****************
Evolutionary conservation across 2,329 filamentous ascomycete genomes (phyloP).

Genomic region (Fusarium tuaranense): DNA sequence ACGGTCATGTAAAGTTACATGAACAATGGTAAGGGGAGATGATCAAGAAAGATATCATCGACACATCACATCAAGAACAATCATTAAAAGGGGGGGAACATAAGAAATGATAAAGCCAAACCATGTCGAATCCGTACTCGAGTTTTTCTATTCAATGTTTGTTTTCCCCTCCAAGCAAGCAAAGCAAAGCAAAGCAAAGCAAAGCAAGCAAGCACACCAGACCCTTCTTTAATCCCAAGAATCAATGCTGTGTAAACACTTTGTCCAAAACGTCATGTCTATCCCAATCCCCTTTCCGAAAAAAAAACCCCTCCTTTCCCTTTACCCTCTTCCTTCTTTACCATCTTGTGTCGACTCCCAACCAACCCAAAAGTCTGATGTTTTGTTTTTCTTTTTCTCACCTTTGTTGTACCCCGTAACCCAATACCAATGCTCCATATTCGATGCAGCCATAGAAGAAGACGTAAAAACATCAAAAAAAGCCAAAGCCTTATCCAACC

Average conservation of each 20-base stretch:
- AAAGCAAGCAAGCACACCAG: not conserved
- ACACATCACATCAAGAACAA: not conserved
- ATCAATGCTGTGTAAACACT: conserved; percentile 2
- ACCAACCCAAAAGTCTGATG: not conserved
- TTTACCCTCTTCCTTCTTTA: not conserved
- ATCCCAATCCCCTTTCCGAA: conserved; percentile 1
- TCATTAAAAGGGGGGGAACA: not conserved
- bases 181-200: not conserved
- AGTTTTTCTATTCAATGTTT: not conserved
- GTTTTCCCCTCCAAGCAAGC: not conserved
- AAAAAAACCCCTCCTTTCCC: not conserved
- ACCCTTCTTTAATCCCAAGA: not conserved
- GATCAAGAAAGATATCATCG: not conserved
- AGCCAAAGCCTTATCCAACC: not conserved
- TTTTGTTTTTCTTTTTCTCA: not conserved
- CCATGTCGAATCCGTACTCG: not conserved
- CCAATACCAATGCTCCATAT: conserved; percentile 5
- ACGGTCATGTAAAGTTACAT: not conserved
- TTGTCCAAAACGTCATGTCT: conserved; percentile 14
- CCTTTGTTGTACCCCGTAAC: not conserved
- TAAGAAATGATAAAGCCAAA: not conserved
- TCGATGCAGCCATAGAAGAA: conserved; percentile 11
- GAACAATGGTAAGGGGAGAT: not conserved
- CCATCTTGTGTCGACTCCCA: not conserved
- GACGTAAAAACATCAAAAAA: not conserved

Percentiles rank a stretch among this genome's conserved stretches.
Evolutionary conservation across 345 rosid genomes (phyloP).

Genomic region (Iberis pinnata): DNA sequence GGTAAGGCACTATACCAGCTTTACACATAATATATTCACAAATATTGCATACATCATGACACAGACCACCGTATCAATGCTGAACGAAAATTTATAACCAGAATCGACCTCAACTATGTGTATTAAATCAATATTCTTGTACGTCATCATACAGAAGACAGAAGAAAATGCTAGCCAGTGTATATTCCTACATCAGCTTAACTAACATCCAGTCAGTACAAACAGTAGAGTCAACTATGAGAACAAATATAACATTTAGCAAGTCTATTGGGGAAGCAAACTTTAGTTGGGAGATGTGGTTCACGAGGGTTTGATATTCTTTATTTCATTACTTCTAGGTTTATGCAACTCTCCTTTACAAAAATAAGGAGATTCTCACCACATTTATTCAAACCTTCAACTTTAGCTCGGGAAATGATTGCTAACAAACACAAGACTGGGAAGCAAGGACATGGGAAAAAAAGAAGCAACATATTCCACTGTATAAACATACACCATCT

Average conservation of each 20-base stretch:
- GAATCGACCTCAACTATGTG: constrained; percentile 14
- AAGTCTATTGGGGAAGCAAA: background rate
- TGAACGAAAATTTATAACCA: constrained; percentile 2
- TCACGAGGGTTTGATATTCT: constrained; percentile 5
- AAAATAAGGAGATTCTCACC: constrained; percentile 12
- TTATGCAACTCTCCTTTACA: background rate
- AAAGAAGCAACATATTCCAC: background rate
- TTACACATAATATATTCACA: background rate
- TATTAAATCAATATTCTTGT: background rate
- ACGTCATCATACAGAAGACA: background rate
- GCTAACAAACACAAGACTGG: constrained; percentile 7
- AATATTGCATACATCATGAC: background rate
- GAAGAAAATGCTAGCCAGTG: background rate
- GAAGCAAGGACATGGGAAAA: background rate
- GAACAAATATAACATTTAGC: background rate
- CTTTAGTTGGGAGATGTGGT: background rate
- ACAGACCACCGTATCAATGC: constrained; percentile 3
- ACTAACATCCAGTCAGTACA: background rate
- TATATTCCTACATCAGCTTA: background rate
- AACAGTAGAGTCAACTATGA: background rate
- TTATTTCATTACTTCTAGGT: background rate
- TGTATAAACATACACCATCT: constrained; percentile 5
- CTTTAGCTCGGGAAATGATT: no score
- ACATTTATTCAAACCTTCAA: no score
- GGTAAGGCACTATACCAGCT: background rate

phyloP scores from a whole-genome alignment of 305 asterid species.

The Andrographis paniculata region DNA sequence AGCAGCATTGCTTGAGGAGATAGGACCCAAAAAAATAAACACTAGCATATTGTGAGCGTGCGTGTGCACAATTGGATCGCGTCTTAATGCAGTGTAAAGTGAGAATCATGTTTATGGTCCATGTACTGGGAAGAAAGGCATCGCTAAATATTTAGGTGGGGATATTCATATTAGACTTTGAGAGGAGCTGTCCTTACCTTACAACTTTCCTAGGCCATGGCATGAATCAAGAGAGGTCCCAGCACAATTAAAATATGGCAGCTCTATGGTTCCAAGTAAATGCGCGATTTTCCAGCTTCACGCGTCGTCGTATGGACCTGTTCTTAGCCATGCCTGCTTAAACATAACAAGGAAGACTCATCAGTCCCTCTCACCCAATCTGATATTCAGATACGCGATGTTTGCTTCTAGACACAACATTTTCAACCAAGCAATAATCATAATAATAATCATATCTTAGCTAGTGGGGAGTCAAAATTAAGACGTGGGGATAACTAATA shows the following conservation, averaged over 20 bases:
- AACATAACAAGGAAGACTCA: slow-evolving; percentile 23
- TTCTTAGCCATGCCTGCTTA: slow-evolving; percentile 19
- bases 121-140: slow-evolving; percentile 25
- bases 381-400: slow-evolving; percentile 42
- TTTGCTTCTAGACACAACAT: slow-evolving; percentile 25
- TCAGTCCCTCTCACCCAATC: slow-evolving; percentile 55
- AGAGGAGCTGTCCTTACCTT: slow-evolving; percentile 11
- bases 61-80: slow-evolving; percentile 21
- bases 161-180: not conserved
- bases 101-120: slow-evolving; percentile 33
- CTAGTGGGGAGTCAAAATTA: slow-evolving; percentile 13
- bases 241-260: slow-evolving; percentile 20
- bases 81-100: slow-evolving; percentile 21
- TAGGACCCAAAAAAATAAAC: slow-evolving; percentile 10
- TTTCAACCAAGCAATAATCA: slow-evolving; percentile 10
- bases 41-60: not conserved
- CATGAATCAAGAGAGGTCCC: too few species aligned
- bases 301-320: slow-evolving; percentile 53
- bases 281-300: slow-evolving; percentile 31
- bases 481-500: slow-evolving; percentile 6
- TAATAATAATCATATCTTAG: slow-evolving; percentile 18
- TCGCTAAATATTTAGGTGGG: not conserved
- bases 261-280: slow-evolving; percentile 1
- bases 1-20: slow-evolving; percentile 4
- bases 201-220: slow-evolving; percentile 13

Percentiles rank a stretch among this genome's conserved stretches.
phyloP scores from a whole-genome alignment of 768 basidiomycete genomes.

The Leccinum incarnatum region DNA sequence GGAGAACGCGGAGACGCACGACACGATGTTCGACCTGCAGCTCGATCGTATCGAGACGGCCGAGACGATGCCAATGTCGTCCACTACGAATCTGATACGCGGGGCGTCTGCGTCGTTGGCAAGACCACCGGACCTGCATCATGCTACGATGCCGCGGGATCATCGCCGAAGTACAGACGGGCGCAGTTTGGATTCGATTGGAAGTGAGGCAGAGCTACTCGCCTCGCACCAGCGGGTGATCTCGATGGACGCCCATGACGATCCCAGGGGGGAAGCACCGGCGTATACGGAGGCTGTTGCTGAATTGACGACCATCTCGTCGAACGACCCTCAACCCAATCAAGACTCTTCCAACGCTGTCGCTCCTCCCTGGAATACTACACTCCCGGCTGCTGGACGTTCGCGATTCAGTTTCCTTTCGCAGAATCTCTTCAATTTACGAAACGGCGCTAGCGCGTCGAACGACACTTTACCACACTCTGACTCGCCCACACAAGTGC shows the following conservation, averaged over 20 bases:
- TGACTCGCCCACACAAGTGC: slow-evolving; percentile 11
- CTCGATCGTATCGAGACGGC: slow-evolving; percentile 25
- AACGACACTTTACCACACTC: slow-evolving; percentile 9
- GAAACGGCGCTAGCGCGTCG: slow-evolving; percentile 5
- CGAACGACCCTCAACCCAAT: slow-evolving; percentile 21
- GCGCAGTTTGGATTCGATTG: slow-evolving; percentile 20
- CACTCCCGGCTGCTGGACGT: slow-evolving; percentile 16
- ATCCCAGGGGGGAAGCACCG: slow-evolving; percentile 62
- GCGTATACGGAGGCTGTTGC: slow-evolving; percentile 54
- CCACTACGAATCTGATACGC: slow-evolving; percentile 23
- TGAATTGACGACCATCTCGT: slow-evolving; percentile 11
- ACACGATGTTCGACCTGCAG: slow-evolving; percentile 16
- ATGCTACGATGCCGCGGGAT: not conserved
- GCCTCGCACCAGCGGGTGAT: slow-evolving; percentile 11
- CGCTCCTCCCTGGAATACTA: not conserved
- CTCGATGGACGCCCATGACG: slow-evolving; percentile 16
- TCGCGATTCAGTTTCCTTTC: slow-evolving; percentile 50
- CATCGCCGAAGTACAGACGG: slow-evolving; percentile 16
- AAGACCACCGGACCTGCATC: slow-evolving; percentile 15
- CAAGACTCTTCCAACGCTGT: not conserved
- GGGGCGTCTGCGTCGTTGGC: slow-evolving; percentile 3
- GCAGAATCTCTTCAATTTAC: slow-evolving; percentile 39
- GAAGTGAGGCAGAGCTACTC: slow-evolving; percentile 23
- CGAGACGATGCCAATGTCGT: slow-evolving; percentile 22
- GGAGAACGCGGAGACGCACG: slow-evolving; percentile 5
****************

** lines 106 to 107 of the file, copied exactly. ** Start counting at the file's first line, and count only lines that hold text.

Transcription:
- AAGACCACCGGACCTGCATC: slow-evolving; percentile 15
- CAAGACTCTTCCAACGCTGT: not conserved